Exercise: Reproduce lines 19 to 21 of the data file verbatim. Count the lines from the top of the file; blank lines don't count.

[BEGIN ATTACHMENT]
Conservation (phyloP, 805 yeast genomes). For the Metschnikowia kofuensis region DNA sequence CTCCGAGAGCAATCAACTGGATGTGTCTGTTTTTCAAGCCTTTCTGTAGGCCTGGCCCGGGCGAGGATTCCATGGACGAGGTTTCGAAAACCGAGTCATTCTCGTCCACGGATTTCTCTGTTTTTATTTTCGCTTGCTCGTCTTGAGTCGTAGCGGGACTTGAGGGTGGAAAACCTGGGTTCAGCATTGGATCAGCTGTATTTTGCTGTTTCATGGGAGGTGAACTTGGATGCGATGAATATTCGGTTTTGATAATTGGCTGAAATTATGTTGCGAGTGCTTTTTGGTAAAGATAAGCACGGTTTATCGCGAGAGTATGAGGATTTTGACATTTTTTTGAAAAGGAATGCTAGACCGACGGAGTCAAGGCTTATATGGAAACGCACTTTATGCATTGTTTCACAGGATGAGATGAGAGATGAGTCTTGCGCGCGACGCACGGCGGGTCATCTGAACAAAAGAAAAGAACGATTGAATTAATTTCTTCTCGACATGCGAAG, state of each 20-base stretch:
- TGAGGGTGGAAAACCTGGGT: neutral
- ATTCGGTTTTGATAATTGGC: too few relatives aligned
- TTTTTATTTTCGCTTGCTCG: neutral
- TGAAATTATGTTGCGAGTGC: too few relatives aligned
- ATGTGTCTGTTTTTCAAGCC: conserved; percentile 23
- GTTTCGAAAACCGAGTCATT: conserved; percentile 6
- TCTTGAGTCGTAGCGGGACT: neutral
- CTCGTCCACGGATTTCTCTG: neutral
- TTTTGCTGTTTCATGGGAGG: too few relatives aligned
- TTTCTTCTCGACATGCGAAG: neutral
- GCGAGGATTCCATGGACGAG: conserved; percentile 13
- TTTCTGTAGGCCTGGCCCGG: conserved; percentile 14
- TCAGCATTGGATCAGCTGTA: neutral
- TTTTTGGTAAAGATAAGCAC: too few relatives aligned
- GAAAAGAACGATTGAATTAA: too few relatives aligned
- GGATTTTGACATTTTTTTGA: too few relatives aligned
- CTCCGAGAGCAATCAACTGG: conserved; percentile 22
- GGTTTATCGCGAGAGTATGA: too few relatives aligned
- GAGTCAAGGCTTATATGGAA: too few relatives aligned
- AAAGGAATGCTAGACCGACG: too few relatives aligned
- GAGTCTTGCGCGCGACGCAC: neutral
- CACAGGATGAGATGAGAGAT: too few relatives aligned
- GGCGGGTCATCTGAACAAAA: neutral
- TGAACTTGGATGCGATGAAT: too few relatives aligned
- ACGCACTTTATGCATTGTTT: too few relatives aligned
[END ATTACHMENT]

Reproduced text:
- GGTTTATCGCGAGAGTATGA: too few relatives aligned
- GAGTCAAGGCTTATATGGAA: too few relatives aligned
- AAAGGAATGCTAGACCGACG: too few relatives aligned